Skip to main content
4 min read

Alright, chaps! I’m here again to talk to you about ‘man things’ this Movember and to make you feel uncomfortable! On today’s agenda – Prostate Cancer.

What is the prostate and who has one? It’s a gland found in the pelvis and its function is to produce a fluid that mixes with sperm to make semen.


The following people have a prostate:

  • Men
  • Trans-women*
  • Non-binary people assigned male at birth**
  • Some intersex people***

* The prostate is not removed during genital reconstructive surgery.

** A non-binary person may not identify as a man or a woman.

*** An intersex person may have both male and female sexual characteristics, and so might have a prostate.

It is the most common cancer in men in the UK, where 1 in 8 men will be diagnosed with it in their lifetime. It usually develops slowly, meaning there may be no signs of if for many years. The chances of developing prostate cancer increase with age, and most cases develop in men aged over 50. It’s most common in African-Caribbean men, and less common in Asian men.

You can find out more about your risk of developing prostate cancer here.

Prostate cancer can develop when cells in the prostate start to reproduce far more rapidly than normal, resulting in a tumour. Prostate cancer often grows slowly in the beginning, and may never cause any problems. Not everyone experiences symptoms, and often the cancer is only detected by a doctor during a routine check-up.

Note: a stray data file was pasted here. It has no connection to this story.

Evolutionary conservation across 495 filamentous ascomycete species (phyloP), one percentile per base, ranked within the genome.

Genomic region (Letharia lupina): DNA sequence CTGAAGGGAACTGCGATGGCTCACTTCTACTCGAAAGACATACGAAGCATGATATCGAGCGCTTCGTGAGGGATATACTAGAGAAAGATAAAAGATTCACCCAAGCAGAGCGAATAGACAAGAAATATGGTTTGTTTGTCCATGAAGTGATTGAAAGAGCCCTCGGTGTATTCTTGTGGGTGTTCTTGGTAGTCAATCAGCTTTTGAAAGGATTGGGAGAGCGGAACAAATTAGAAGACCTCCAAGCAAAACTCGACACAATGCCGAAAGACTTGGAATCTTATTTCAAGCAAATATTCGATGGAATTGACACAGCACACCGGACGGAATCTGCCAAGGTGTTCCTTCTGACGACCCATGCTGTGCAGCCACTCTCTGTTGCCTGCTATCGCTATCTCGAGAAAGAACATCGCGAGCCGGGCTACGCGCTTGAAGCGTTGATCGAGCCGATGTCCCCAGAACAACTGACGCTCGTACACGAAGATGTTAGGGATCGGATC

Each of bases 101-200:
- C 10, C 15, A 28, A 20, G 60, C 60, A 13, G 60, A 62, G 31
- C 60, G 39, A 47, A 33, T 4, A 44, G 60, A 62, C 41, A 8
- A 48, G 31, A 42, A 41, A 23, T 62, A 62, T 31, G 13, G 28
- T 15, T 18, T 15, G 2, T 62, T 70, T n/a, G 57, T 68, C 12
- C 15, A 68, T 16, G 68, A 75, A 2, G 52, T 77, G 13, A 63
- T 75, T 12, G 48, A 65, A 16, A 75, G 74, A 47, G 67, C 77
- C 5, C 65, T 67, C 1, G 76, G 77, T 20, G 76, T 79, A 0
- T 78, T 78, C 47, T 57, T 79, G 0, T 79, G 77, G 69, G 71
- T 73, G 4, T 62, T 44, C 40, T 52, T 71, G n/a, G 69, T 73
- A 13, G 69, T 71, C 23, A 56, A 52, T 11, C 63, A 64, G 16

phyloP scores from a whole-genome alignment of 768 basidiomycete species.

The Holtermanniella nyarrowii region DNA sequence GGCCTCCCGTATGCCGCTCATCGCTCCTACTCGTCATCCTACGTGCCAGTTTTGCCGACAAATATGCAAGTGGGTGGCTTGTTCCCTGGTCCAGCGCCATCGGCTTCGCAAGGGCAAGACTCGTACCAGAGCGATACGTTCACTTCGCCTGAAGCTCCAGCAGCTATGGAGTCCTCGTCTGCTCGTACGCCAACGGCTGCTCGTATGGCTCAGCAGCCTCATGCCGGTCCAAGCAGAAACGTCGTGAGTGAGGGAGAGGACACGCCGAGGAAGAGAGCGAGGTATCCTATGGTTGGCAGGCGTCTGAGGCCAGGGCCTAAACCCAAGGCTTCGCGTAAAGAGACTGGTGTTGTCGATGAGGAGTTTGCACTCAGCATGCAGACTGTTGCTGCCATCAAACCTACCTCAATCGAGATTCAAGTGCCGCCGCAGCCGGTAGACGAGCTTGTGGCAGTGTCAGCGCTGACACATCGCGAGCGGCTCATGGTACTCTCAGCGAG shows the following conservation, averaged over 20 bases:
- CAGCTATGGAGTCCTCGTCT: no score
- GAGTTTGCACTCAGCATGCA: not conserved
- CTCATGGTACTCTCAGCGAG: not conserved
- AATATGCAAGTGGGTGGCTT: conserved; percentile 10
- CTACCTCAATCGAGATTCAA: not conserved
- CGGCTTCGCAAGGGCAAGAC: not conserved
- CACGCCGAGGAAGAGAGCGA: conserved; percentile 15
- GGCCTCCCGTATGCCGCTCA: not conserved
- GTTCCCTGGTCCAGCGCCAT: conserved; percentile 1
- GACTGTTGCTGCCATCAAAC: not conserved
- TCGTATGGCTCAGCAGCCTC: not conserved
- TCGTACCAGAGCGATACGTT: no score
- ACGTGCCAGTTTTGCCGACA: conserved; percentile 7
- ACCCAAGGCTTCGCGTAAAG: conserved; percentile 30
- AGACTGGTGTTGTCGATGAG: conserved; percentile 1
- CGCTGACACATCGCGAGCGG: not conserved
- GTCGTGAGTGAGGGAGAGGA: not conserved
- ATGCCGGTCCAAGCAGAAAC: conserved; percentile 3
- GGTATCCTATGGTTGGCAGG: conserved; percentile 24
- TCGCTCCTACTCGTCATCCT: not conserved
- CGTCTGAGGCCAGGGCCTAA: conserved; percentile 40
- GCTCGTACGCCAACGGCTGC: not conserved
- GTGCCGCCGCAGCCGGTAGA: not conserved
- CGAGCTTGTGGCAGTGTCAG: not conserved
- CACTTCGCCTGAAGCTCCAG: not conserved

However, some men do experience symptoms, including changes in urinary or sexual function, that could indicate the presence of prostate cancer. These are:

  • A need to urinate frequently, particularly at night
  • Difficulty starting urination or holding back urine
  • Weak or interrupted flow of urine
  • Painful or burning urination
  • Difficulty in having an erection
  • Painful ejaculation
  • Blood in urine or semen
  • Frequent pain or stiffness in the lower back, hips or upper thighs

If you’re displaying symptoms, get yourself down to see your doctor. Don’t put it off. Do it for you, and do it for the people who love and care about you.

Given the nature of this type of cancer, the symptoms, and the location of the prostate, it’s understandable that there may be some concerns over what a physical examination might look like. Fear not my friends! We’ve got this covered! Here you can find a link to The Last Leg’s Adam Hills having his prostate examined live on tv. He’s behind a screen, but you’ll see his face as he reacts to it happening, and you’ll probably be surprised by how quickly it’s over! And here you can find out more details about what exactly will happen before and during a rectal examination. And here’s a diagram in case you’re concerned about just how far in the doc’s planning on going…


Ok, that’s enough from me. This is a perfectly normal thing to see your doctor about, so make sure you do. And when you do, encourage others to do the same. Talking about these experiences could save lives.

Also, a reminder that we’re raising money this November for Movember, and you can donate via this link. For those of you who may never heard of Movember, this is a charity raising awareness of men’s health, specifically mental health & suicide prevention, prostate cancer and testicular cancer.

And for more information about prostate cancer, you can visit the NHS website, and Prostate Cancer UK.

Until next time, look after yourselves!

Debi <3


Debi Skea

Director & Co-Founder at Humans of Code